Between Airport Station and Gateway Park you get the feeling that we are getting closer and closer to opening day, as tracks are being laid in place and overhead lines are being installed (photo below courtesy of RTD). Bridges over Newcastle Road, E-470, Tower Road, False Creek, 56th Avenue and 40th Avenue are nearing completion and will soon see concrete decks installed.

Visible progress has been made at Gateway Park; the first station south of DIA along the East Rail Line. Here, the elevated East Rail Line will connect to the existing Gateway Park (aka 40th & Airport Boulevard) Park and Ride. Below are some pictures of the new rail platform under construction.

 

Immediately after this station, the East Rail Line continues over the expansive 4,985 foot long I-70 Flyover Bridge which is nearing completion.

 

 

Here’s one more photo of the I-70 Flyover Bridge under construction courtesy of RTD.

Wast of the Flyover Bridge is a long straightaway where the East Rail Line trains will reach their maximum speeds. In this area, we can see both tracks and OCS upright poles in place. Thanks to RTD for these photos showing the crews installing the tracks in this area.

The final segment of the East Rail Line that I will discuss today is near the intersection of Peoria Road and Smith Road. At this intersection, Peoria Road will be rerouted over Smith Road, the East Rail Line, freight tracks, as well as the terminus of the I-225 Rail Line, replacing a busy at-grade intersection. In the photo below, you can see the Peoria Street bridge under construction.

In my next post, we will continue west along the East Rail Line towards Denver Union Station.


FasTracks Progress – Union Station Bus Complex

Time to take a look at the brand new 22-bay bus terminal at Union Station, which is set to open on May 9, 2014.

For those that don’t know, the new Union Station Bus Complex will replace the existing Market Street Station at 16th and Market Streets when it opens its doors next May. The new station is situated along the 17th Street axis and spans essentially the entire length between the western face of the historic Union Station building (soon to be the Crawford Hotel) and the Consolidated Mainline (CML) tracks.

There will be multiple entrances into the bus station – we’ve got escalators, elevators, and stairs on either end of the station, as well as other stairwells in between. As you can see in the pictures below,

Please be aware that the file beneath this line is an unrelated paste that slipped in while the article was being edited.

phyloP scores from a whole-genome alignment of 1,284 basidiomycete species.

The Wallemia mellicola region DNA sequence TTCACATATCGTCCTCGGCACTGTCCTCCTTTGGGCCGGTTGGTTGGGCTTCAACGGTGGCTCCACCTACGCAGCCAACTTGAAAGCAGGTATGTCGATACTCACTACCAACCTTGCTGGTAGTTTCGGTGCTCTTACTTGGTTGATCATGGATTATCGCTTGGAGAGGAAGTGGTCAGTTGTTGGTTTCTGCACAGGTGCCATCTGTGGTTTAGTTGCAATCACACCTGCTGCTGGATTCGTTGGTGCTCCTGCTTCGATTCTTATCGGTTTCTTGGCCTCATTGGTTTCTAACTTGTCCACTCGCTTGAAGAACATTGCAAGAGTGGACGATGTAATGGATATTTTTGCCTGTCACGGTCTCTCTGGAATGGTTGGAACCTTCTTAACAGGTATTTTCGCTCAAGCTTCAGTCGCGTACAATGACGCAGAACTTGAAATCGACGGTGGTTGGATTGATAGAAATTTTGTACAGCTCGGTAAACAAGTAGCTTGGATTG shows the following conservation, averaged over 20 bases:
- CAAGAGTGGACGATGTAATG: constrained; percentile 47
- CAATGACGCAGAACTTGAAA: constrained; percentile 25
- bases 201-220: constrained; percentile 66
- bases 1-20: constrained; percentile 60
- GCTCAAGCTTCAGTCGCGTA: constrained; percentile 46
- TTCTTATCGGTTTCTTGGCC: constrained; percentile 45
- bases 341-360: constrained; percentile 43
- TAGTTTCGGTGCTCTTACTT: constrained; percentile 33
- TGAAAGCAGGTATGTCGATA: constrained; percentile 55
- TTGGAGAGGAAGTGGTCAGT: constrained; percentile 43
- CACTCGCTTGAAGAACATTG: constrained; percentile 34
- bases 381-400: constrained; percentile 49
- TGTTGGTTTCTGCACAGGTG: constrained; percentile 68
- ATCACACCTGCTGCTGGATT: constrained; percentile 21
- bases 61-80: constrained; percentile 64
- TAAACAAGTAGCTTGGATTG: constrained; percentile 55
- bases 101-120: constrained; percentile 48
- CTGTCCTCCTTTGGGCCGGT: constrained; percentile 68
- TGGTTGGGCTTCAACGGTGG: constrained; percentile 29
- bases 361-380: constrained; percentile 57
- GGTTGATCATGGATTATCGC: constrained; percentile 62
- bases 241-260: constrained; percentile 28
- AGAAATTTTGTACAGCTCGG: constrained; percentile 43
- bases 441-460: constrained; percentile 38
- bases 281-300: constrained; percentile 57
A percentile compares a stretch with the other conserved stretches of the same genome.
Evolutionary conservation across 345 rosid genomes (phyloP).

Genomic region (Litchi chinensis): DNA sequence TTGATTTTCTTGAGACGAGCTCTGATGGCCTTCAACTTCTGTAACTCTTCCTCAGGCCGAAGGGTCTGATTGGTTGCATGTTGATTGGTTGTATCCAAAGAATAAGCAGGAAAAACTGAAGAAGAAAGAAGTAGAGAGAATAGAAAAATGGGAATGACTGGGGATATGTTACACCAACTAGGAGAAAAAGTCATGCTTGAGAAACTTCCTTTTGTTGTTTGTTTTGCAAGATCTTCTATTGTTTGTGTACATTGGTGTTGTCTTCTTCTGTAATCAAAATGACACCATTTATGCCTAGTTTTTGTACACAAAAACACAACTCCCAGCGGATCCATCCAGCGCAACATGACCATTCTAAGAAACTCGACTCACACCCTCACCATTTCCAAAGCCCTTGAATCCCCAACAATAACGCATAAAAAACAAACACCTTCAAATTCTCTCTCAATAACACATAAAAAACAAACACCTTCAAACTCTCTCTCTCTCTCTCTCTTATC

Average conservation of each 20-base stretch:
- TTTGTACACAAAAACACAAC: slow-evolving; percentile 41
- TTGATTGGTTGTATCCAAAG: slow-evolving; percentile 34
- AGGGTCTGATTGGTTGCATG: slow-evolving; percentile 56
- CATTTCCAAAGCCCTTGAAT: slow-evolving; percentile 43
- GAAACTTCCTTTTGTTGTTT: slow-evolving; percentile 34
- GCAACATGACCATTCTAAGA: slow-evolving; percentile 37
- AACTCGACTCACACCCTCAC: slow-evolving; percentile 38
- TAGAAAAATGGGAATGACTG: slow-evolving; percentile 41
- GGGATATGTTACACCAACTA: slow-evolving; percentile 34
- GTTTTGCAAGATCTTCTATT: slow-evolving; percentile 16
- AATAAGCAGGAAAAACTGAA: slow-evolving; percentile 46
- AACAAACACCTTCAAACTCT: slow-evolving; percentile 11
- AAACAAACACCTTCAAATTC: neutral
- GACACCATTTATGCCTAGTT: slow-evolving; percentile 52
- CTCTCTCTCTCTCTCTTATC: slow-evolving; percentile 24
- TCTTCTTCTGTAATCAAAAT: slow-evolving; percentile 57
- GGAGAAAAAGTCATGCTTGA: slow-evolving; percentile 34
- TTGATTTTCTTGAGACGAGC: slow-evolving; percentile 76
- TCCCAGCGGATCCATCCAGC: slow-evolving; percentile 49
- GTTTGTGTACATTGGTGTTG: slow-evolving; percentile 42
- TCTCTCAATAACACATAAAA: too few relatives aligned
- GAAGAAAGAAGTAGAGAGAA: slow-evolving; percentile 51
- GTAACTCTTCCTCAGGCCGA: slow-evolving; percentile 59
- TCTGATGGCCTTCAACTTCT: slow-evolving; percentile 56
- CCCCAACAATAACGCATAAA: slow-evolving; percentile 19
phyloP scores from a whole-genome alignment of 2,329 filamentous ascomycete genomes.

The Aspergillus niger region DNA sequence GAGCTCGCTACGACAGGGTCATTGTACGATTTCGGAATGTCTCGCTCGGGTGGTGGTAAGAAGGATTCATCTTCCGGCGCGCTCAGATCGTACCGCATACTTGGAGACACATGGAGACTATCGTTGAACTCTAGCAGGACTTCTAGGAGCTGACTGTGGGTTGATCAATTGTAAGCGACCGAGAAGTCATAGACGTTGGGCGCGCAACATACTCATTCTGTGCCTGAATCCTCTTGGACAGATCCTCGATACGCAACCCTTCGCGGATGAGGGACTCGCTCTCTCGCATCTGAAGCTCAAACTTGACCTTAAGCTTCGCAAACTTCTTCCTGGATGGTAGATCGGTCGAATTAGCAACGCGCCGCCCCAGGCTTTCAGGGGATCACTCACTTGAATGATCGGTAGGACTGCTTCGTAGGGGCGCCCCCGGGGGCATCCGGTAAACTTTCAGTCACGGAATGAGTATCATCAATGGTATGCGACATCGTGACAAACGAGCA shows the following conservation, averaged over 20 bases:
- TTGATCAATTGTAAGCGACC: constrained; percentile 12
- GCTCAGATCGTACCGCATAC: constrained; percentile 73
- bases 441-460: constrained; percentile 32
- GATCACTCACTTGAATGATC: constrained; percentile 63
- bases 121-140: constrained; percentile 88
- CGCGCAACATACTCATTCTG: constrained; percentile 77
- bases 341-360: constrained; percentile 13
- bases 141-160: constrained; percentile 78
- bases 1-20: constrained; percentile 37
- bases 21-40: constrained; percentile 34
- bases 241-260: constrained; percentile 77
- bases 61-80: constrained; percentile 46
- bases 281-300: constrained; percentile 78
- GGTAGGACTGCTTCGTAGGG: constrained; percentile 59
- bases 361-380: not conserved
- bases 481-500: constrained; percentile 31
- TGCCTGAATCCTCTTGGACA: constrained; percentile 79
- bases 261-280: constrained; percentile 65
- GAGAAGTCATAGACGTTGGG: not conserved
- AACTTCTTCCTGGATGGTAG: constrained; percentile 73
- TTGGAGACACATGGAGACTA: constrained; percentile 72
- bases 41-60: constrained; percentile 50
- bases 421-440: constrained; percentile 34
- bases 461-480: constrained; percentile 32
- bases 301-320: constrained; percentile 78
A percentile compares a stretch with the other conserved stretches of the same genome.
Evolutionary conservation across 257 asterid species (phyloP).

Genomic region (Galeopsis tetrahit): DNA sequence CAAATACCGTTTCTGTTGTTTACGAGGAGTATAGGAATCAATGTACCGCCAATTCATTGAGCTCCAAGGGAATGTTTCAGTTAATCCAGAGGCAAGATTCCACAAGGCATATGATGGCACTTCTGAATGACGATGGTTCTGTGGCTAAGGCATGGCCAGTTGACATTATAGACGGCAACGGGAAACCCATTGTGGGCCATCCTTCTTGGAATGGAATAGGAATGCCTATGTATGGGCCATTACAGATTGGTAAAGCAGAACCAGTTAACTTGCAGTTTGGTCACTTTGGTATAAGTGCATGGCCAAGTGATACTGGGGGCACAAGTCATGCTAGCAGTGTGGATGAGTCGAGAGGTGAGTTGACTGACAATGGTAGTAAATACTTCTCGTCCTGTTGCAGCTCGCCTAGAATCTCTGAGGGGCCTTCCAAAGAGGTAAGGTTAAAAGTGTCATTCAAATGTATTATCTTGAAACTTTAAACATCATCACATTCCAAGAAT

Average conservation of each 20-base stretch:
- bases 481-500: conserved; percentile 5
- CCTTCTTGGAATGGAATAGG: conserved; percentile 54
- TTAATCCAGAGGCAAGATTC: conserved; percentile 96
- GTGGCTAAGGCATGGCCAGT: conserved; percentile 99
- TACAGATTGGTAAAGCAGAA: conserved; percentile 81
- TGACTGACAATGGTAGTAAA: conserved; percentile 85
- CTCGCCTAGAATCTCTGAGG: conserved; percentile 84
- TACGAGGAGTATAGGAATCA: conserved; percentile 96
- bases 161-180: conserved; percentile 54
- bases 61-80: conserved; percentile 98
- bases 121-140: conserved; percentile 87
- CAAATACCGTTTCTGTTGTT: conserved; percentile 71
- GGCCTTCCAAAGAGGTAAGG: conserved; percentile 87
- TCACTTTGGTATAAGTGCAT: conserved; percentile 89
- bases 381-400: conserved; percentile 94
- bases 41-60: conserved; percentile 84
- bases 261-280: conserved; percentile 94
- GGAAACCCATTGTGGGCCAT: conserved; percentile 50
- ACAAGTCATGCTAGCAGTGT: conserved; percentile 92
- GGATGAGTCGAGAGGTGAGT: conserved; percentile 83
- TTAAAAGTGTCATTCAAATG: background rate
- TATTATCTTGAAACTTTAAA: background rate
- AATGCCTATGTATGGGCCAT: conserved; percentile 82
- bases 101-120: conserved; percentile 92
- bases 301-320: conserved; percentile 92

The wayfinding signage in the station has been installed and is really clear and easy to read – much better than the wayfinding signage at Market Street Station (does it even have any)?

The bus complex looks more like an airport terminal to me than a bus station, at least right now. It’s wide, spacious, and the skylights above do a great job letting natural light down and into the station – also a HUGE improvement over the bunker that is Market Street Station. Speaking of the skylights, some Darwin Award hopefuls have been grinding down the lights on their skateboards and have broken one of the windows in the process. Luckily, the glass is tempered and didn’t fall into the station. RTD is fixing this and will ensure that doesn’t happen anymore. Additional security patrols are also in place. 

  

The floors of the station have a cool terrazzo flooring, which RTD says will hold up well to the glut of passengers expected to utilize the station. It’s simple in terms of design, but helps delineate static and dynamic areas within the station. 

 

A 22-bay bus station obviously has its fair share of diesel exhaust. To clear the air, RTD has installed MASSIVE vacuums to help suck the dirty air out of the bus concourse. The picture is a little misleading. The vacuums are so large, I couldn’t even get the whole thing in one picture.

For those of you familiar with the Market Street, you’ve certainly seen the dispatcher kiosk that greets all the incoming buses. At Market Street, it seems like an afterthought and is crammed into the corner of the station. The is certainly not the case the new station – dispatchers essentially have the entire western end of the terminal to themselves. 

There is no doubt that this massive bus concourse is a HUGE improvement over the current situation at the Market Street Station. It’s bright, airy, spacious, and will certainly be able to handle service demand levels well into the future. As I mentioned before, the station opens May 9, 2014 – only 142 days away!